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ABSTRACT: Hyperforin is a plant derived antibiotic from St. John's wort. Here we describe a novel activity of hyperforin, namely its ability to inhibit the growth of tumour cells by induction of apoptosis. Hyperforin inhibited the growth of various human and rat tumour cell lines in vivo, with IC(50) values between 3-15 microM. Treatment of tumour cells with hyperforin resulted in a dose-dependent generation of apoptotic oligonucleosomes, typical DNA-laddering and apoptosis-specific morphological changes. In MT-450 mammary carcinoma cells hyperforin increased the activity of caspase-9 and caspase-3, and hyperforin-mediated apoptosis was blocked by the broad-range caspase inhibitor zVAD.fmk. When added to MT-450 cells, hyperforin, but not paclitaxel, induced a rapid loss of the mitochondrial transmembrane potential Deltapsi(m), and subsequent morphological changes such as homogenization and vacuolization of mitochondria. Monitoring of Deltapsi(m) revealed that the hyperforin-mediated mitochondrial permeability transition can not be prevented by zVAD.fmk. This indicates that mitochondrial permeabilization is a cause rather than a consequence of caspase activation. Moreover, hyperforin was capable of releasing cytochrome c from isolated mitochondria. These findings suggest that hyperforin activates a mitochondria-mediated apoptosis pathway. In vivo, hyperforin inhibited the growth of autologous MT-450 breast carcinoma in immunocompetent Wistar rats to a similar extent as the cytotoxic drug paclitaxel, without any signs of acute toxicity. Owing to the combination of significant antitumour activity, low toxicity in vivo and natural abundance of the compound, hyperforin holds the promise of being an interesting novel antineoplastic agent that deserves further laboratory and in vivo exploration.Oncogene 03/2002; 21(8):1242-50. · 7.36 Impact Factor
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ABSTRACT: Hyperforin (HP) is an abundant component of St John's wort with antibiotic and antidepressive activity. We report here the ability of HP and that of polyphenolic procyanidin B2 (PB-2) to inhibit the growth of leukemia K562 and U937 cells, brain glioblastoma cells LN229 and normal human astrocytes. HP inhibited the growth of cells in vitro with GI(50) values between 14.9 and 19.9 microM. The growth inhibitory effect of PB-2 was more pronounced in leukemia cell lines K562 and U937, the GI(50) concentrations being about 12.5 microM established after 48 h incubation differed significantly (P<0.05) from those of LN229 and normal human astrocytes (103.1 and 96.7 microM), respectively. Further, HP and hypericin (HY) (a naphthodianthrone from St John's wort) acted synergistically in their inhibitory effect on leukemic (K562, U937) cell growth. Cell death occurred after 24 h treatment with HP and PB-2 by apoptosis. A dose-dependent loss of membrane phospholipid asymmetry associated with apoptosis was induced in all cell lines as evidenced by the externalization of phosphatidylserine (PS) and morphological changes in cell size and granulosity by scatter characteristics. In leukemia U937 cells, HP increased the activity of caspase-9 and caspase-3 and in K562 cells caspase-8 and caspase-3. In addition, the broad spectrum caspase inhibitor z-VAD-fmk inhibited both the appearance of PS exposure and the activation of caspases, illustrating the functional relevance of caspase activation during HP-induced apoptosis. Cytocidal effects of HP and its cooperation with HY on tumor growth inhibition in a synergistic manner make the St John's wort an interesting option in cancer warranting further in vitro and in vivo investigation.European Journal of Pharmaceutics and Biopharmaceutics 07/2003; 56(1):121-32. · 3.83 Impact Factor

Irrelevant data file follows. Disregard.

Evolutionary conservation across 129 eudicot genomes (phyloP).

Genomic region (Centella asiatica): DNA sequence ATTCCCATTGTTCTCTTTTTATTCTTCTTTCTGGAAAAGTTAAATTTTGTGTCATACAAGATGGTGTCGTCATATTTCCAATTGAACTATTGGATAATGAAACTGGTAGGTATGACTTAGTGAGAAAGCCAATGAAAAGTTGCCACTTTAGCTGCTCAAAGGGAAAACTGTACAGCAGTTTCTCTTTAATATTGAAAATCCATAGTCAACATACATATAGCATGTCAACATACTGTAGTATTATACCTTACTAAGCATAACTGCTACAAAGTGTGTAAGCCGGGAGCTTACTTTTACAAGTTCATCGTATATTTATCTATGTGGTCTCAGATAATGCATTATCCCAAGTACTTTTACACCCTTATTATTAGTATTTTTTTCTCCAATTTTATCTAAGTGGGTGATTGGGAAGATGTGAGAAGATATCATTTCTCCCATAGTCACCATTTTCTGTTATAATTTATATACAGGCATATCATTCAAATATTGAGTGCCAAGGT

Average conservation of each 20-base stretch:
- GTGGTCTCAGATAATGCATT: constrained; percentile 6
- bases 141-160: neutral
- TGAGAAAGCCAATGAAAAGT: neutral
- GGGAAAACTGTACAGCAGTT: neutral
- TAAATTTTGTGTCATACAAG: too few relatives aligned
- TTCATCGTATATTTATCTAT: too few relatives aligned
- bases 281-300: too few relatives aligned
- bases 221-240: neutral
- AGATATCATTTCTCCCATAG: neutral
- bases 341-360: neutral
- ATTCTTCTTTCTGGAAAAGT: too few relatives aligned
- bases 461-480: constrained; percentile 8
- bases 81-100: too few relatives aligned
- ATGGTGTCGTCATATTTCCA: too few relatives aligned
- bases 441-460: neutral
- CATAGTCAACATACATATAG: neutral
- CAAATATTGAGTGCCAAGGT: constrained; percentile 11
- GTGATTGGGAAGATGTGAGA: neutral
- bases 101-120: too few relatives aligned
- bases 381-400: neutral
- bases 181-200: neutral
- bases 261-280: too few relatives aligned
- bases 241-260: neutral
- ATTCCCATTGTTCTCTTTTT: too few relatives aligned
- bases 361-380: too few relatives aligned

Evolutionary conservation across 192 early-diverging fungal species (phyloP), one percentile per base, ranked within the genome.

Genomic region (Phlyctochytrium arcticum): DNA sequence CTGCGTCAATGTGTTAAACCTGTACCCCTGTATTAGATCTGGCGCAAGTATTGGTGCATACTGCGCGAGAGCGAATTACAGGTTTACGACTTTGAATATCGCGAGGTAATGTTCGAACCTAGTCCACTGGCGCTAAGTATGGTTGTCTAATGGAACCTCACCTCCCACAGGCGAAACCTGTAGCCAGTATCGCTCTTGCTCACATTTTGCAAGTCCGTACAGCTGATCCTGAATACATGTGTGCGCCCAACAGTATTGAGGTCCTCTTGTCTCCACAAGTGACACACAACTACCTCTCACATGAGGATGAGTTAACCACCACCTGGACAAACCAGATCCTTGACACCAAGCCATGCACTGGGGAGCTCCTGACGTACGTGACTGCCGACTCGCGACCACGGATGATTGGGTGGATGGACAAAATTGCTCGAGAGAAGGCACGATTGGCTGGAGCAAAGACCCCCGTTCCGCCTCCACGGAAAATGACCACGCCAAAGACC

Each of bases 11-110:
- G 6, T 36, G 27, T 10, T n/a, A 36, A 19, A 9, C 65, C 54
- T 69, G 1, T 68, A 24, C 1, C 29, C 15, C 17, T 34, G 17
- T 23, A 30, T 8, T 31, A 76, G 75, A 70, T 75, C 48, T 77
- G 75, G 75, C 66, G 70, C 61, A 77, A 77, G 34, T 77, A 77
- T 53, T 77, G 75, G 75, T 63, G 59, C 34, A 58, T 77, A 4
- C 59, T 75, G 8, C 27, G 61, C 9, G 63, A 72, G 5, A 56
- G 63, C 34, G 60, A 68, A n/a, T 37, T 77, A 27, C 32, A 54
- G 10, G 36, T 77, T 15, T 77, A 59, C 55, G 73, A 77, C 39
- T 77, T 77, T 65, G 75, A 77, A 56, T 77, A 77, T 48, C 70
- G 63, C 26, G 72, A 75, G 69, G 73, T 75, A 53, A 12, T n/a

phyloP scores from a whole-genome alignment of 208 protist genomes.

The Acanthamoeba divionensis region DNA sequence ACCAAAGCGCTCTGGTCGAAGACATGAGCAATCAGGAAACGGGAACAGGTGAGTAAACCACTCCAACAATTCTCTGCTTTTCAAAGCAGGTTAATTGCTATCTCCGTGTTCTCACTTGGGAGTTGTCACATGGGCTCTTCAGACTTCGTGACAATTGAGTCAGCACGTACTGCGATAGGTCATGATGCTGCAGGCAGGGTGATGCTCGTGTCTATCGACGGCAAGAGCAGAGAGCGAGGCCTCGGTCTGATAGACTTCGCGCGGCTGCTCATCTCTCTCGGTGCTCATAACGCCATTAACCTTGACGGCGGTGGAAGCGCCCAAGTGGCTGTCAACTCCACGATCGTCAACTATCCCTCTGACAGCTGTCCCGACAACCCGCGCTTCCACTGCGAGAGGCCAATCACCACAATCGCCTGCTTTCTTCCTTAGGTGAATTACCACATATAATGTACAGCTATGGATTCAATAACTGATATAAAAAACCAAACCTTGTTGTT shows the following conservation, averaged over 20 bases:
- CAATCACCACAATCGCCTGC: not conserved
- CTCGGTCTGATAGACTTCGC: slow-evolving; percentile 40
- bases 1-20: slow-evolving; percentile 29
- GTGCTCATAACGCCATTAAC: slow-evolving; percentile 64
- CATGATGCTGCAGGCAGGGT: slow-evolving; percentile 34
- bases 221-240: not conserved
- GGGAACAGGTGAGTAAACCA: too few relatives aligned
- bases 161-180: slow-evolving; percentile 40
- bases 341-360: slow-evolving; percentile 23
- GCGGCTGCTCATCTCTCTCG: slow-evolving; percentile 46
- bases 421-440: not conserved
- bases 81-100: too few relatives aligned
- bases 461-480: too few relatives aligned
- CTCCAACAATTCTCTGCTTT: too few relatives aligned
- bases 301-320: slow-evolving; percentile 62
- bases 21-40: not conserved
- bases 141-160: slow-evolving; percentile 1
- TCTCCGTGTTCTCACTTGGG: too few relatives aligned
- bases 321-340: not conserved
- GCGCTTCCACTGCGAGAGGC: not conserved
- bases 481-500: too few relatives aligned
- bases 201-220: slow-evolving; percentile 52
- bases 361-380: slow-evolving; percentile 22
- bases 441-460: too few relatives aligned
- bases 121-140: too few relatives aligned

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ABSTRACT: Hyperforin, a phloroglucinol derivative found in Hypericum perforatum (St. John's wort) extracts has antidepressant properties in depressed patients. Hyperforin has a unique pharmacological profile and it inhibits uptake of biogenic monoamines as well as amino acid transmitters. We have recently showed that the monoamines uptake inhibition exerted by hyperforin is related to its ability to dissipate the pH gradient across the synaptic vesicle membrane thereby interfering with vesicular monoamines storage. In the present study we demonstrate that hyperforin induces dose-dependent efflux of preloaded [3H]5HT and [3H]DA from rat brain slices. Moreover, we show that hyperforin attenuates depolarization- dependent release of monoamines, while increasing monoamine release by amphetamine or fenfluramine. It is also demonstrated that preincubation of brain slices with reserpine is associated with dose- dependent blunting of efflux due to hyperforin. Our data indicate that hyperforin-induced efflux of [3H]5HT and [3H]DA reflect elevated cytoplasmic concentrations of the two monoamines secondary to the depletion of the synaptic vesicle content and the compartmental redistribution of nerve ending monoamines.Life Sciences 11/2004; 75(23):2841-50. · 2.56 Impact Factor